• spoobnooble

        If anything, the Sheppard line should be extended not east, but WEST, to connect with Downsview station. Considering the fact that construction is underway to extend the University line up into Vaughan, it would be a good idea to give transit riders an option to divert onto Sheppard rather than go all the way downtown. Conversely, commuters going north-south would have a second option rather than the severely over-crowded Yonge line. And best of all, we’ll see more ridership on the existing Sheppard line, which is even now severely under-utilised.

  • Anonymous

    The lack of leadership, at city hall, from the mayor’s office down has created the most useless city government since incorporation. Once again, the citizens of Toronto suffer while the clowns they elected to manage the city, bicker with each other. Next election let’s fire the lot.

    • http://twitter.com/Vidar_Hansen Vidar Hansen

      lack of leadership is from downtown councillors who lack vision.

      Construction boom downtown = deserves a subway line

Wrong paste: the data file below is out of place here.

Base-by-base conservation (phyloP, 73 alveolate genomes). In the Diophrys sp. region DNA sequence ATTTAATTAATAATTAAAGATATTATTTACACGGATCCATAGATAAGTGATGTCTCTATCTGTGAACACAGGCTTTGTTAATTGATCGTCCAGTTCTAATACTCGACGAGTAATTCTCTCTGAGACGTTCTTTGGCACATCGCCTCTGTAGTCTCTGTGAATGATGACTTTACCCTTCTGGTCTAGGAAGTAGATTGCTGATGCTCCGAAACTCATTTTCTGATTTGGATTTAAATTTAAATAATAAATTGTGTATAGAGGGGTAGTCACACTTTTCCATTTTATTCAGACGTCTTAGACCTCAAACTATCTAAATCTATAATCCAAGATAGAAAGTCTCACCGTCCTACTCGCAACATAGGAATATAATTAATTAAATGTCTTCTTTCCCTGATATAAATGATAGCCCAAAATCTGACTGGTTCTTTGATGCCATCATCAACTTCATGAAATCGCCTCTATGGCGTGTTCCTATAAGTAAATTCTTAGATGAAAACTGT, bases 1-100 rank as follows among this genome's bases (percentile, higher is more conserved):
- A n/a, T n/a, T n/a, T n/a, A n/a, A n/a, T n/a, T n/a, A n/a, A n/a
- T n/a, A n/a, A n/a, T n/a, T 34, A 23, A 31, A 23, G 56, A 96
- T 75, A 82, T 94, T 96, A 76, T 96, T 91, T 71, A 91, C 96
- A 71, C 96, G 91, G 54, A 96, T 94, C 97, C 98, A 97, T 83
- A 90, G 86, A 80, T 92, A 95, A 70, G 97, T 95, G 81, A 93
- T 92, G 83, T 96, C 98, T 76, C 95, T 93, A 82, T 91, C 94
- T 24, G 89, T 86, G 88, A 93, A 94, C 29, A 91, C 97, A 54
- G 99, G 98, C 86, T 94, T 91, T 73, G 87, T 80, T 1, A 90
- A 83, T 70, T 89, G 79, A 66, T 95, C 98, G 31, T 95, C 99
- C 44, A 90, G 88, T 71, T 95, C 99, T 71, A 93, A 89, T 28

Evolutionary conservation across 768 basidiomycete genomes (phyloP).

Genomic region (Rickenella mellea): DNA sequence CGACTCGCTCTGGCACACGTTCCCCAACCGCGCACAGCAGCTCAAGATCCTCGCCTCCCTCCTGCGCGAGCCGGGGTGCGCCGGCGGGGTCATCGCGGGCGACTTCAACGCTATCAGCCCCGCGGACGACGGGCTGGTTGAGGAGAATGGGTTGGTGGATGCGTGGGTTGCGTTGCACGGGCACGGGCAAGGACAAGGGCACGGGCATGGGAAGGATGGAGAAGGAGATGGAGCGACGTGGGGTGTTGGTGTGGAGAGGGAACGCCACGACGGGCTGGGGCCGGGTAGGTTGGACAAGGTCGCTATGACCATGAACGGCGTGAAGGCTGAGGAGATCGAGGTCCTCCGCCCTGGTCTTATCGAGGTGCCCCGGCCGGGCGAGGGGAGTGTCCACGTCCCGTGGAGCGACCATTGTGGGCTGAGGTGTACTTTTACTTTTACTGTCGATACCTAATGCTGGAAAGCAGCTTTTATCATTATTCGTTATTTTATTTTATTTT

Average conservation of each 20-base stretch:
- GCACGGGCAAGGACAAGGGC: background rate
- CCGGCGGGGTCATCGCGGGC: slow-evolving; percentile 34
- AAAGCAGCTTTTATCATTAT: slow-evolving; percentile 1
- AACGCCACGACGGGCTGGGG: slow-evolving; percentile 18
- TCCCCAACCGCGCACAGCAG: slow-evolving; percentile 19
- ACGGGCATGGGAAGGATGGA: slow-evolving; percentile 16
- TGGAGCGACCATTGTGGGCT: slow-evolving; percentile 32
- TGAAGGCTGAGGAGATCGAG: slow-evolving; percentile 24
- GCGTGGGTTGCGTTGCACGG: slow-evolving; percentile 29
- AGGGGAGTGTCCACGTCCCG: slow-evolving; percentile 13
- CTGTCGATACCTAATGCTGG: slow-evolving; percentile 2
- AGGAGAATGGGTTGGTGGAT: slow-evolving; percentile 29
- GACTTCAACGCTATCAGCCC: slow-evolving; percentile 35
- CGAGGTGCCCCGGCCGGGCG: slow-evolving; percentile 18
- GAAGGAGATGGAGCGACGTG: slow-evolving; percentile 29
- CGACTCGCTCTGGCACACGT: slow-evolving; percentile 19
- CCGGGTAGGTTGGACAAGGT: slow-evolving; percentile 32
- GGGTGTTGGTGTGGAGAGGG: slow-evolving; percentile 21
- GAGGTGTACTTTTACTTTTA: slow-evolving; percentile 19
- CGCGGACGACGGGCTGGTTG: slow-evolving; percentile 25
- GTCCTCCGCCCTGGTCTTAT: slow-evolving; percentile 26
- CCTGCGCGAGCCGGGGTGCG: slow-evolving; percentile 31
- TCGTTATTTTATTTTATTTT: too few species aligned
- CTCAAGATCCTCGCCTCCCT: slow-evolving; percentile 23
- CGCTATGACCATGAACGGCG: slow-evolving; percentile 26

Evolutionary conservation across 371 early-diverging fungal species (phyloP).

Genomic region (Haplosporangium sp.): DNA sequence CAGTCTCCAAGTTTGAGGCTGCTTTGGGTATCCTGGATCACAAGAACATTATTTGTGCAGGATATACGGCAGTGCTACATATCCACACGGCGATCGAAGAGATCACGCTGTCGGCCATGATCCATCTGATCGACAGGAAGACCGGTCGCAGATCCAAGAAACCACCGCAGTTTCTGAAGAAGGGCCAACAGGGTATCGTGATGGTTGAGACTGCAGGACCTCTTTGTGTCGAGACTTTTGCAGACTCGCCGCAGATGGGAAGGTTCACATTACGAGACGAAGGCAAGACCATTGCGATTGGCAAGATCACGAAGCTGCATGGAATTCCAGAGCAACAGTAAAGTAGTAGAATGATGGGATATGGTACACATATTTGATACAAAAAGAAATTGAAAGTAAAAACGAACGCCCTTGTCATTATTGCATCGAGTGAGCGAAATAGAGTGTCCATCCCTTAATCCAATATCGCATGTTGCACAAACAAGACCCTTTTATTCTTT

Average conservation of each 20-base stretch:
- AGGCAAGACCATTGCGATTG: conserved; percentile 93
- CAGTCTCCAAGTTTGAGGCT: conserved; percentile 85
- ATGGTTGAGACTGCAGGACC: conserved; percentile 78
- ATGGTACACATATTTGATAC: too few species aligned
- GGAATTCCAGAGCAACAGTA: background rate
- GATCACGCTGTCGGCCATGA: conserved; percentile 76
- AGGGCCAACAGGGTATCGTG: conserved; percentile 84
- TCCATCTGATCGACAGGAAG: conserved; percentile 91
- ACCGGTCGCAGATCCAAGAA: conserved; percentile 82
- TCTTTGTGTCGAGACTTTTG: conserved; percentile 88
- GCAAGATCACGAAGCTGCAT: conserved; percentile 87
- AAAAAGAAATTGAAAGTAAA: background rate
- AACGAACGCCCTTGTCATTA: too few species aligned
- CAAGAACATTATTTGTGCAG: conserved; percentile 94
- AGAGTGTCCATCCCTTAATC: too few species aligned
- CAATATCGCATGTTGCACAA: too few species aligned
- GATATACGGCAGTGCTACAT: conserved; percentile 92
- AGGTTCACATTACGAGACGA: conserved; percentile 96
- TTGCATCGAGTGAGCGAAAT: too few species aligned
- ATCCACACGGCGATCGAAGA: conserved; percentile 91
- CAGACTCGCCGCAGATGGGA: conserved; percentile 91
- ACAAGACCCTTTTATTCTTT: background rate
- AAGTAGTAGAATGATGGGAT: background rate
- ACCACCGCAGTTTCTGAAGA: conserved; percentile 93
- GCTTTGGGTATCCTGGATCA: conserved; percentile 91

Construction boom along Sheppard from Yonge to Midland = doesn’t deserve a subway line.

      • vampchick21

        And Ford and co have vision? Hardly. You seem to miss the point that the downtown relief line actually serves the sacred suburban population you’re so concerned about.

      • Anonymous

        Here is some of the ‘vision’ and ‘leadership’ from suburban councillors:
        • World’s tallest flagpole
        • Red light district on the Islands
        • Ferris wheels, mono rails and Nordstrom in the Portflands
        • A failed mandate of empty subways to nowhere
        • Reducing bus service in their own wards while complaining their wards are under-served by transit
        • Closing libraries
        • Alienating the press
        • Alienating half of council
        • Using city resources and personnel for personal and private benefit
        • Pushing for a casino nobody wants
        • Mugging a reporter
        • Interfering with the appointment process
        • Driving away experienced city staffers

  • http://twitter.com/Vidar_Hansen Vidar Hansen

    You could extend the DRL west branch to absorb the Air Rail Link, no more diesel trains.

    • Anonymous

      So we would throw out an express link between the nation’s biggest airport and the region’s biggest transit hub, in exchange for a heavy transit line that goes mostly through industrial lands and low-density neighborhoods.